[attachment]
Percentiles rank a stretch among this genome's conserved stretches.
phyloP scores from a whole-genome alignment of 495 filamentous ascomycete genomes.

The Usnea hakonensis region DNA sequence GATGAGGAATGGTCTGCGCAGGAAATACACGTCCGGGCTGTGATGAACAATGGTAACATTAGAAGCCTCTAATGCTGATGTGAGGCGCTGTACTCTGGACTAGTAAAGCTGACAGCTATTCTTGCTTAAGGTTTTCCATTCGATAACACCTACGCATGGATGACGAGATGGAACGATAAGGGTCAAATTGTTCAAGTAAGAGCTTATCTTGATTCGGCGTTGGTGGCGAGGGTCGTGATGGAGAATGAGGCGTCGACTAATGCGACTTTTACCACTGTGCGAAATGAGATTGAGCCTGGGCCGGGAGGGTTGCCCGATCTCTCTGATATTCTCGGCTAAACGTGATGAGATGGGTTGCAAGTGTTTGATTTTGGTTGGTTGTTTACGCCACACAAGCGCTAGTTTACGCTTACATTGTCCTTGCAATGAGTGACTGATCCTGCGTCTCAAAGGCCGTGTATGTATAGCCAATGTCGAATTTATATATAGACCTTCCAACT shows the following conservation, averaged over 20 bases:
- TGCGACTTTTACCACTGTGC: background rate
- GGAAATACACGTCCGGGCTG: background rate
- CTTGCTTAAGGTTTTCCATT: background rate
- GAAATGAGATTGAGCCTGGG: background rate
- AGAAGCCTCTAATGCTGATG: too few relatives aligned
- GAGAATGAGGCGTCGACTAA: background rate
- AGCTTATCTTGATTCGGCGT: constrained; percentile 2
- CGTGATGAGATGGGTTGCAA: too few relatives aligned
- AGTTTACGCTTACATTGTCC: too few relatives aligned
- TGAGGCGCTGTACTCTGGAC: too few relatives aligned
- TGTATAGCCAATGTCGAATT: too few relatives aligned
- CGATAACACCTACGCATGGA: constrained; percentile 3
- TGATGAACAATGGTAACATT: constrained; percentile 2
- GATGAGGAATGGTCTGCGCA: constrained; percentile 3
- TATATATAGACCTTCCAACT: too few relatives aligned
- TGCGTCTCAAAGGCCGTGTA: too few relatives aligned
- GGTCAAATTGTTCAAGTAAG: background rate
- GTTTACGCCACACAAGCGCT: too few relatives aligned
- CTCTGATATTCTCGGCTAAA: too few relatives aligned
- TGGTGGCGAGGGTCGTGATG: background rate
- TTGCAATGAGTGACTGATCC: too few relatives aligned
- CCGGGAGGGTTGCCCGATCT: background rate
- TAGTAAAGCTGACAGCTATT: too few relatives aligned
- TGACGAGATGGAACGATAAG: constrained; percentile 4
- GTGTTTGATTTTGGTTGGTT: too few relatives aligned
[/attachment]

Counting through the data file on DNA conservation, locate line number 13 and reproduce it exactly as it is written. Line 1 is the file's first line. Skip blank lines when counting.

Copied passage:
- TGAGGCGCTGTACTCTGGAC: too few relatives aligned